On Mon, Jun 9, 2014 at 9:34 AM, Roy Smith <r...@panix.com> wrote:
> We noticed recently that:
>>>> None in 'foo'
> raises (at least in Python 2.7)
> TypeError: 'in <string>' requires string as left operand, not NoneType
> This is surprising. The description of the 'in' operatator is, 'True if an
> item of s is equal to x, else False '. From that, I would assume it behaves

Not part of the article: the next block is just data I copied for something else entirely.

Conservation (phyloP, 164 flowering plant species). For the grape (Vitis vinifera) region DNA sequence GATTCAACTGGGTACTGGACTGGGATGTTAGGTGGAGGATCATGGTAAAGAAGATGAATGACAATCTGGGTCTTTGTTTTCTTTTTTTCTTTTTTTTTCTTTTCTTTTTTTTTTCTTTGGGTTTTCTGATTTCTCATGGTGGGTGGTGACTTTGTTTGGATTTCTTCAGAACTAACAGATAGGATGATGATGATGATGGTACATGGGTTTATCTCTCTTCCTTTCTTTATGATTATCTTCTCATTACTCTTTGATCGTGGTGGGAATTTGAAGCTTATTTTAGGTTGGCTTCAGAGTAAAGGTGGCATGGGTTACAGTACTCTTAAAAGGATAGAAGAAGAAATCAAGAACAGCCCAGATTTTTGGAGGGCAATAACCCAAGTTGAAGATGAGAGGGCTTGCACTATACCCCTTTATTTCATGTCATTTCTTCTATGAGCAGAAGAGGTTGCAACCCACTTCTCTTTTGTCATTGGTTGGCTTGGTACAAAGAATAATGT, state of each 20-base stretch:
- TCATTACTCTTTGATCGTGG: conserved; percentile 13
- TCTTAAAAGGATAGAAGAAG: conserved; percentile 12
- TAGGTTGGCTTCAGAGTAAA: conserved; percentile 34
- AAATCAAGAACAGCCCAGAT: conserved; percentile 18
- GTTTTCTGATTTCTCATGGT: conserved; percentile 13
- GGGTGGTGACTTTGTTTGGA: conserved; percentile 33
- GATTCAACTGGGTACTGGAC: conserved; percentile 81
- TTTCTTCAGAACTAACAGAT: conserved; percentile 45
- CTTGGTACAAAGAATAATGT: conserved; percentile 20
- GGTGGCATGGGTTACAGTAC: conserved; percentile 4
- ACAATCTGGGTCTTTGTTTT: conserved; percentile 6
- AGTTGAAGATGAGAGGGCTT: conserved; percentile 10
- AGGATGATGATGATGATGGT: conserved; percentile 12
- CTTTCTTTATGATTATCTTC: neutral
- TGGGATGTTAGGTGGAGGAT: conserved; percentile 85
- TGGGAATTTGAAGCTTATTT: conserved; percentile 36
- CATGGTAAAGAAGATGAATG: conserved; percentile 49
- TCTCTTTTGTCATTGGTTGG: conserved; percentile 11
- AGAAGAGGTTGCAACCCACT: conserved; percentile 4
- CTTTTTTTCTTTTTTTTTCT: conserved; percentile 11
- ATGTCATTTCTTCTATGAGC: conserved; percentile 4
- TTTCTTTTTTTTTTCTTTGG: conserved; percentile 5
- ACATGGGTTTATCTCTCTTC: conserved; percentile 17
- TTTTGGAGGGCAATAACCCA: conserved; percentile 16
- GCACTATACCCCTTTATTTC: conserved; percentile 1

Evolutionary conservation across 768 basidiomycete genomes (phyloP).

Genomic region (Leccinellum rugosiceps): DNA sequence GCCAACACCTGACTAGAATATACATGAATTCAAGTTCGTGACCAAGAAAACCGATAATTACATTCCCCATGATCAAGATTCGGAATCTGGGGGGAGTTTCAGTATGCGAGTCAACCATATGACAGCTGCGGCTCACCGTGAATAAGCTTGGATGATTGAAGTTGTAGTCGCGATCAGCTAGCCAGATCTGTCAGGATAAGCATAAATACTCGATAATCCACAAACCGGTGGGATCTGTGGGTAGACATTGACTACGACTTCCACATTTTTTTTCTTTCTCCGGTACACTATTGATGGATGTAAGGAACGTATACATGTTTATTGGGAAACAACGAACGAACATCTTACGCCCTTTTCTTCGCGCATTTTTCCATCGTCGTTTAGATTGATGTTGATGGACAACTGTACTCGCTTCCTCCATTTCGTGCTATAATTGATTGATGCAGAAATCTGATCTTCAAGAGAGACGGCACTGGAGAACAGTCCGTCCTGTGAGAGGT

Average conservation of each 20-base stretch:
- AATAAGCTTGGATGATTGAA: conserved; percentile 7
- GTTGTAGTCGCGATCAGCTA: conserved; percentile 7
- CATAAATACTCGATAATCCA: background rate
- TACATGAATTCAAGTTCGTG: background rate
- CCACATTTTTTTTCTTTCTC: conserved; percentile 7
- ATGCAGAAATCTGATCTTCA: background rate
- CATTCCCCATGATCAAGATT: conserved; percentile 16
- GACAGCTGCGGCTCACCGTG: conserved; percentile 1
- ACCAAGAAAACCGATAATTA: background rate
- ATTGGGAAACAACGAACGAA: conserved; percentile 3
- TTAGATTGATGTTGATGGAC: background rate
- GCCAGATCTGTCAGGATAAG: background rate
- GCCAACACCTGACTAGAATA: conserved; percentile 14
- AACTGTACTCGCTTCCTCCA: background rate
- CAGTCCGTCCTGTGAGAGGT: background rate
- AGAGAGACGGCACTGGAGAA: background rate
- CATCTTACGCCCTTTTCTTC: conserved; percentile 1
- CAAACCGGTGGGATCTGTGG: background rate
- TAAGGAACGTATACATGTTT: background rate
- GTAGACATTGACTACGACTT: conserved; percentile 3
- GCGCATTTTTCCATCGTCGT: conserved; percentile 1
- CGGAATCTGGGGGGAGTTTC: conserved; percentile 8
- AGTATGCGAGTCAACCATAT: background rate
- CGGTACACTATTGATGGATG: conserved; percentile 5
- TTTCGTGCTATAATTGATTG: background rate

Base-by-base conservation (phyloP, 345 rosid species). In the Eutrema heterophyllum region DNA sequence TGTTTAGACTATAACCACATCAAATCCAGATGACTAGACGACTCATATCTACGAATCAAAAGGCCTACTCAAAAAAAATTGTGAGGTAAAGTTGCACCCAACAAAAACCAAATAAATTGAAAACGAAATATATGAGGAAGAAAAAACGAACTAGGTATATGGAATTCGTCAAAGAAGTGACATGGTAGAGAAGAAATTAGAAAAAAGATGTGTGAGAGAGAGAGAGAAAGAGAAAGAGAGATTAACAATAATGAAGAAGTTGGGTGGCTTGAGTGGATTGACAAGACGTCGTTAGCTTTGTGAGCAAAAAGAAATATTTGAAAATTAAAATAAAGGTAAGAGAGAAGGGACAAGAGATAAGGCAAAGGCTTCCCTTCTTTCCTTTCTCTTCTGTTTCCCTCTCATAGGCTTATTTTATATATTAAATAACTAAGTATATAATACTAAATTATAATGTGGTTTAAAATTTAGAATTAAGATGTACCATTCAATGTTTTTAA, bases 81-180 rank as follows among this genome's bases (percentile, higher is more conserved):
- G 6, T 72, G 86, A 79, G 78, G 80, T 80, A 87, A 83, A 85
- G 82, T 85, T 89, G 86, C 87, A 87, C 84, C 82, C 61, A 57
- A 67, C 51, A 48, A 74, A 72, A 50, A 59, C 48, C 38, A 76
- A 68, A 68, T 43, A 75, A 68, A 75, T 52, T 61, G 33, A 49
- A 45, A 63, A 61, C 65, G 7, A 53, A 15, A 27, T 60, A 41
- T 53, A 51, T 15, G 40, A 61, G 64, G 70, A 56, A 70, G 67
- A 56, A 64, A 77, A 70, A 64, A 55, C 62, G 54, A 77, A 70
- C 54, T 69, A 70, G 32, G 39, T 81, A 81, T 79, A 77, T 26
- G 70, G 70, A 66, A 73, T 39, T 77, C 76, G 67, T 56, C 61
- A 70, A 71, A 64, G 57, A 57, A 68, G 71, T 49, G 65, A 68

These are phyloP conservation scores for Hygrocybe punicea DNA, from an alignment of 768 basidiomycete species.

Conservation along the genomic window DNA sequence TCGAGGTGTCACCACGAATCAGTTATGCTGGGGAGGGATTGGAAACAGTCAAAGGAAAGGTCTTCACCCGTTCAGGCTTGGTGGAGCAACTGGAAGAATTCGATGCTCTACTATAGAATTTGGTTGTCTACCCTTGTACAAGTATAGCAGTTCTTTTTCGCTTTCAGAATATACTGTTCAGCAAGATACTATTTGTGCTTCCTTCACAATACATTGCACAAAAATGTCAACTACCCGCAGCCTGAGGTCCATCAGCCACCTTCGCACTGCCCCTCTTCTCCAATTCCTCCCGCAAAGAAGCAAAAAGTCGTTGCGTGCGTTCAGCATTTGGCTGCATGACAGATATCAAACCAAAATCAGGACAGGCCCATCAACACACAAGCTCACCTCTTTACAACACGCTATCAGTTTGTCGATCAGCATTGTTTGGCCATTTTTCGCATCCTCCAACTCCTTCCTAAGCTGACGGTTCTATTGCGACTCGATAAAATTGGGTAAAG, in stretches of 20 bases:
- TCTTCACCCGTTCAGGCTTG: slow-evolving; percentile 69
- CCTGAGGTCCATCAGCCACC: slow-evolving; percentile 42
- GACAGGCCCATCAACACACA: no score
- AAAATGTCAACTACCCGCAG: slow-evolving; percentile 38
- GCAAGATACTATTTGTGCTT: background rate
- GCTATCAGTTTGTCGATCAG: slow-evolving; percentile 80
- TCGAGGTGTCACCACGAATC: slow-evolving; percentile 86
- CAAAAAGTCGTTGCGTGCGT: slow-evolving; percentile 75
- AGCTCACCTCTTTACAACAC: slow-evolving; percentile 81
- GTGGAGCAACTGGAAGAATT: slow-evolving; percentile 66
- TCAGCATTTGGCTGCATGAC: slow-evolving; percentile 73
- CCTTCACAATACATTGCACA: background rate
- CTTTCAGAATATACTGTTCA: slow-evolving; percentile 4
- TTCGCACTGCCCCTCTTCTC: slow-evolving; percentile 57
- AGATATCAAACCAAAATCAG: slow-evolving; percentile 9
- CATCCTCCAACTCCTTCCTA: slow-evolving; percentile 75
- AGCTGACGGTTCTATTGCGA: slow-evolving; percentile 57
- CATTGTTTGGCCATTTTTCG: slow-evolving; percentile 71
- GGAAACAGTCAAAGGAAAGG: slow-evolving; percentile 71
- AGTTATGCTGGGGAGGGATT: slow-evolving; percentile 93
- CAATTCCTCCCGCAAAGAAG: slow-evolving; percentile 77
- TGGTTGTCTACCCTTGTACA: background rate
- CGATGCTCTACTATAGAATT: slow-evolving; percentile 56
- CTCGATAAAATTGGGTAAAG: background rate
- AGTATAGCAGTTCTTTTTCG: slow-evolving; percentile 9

> as if it were written:
> for item in iterable:
> if item == x:
> return True
> return False
> why the extra type check for str.__contains__()? That seems very unpythonic.
> Duck typing, and all that.
I guess for the same reason that you get a TypeError if you test
whether the number 4 is in a string: it can't ever be, so it's a
nonsensical comparison. It could return False, but the comparison is
more likely to be symptomatic of a bug in the code than intentional,
so it makes some noise instead.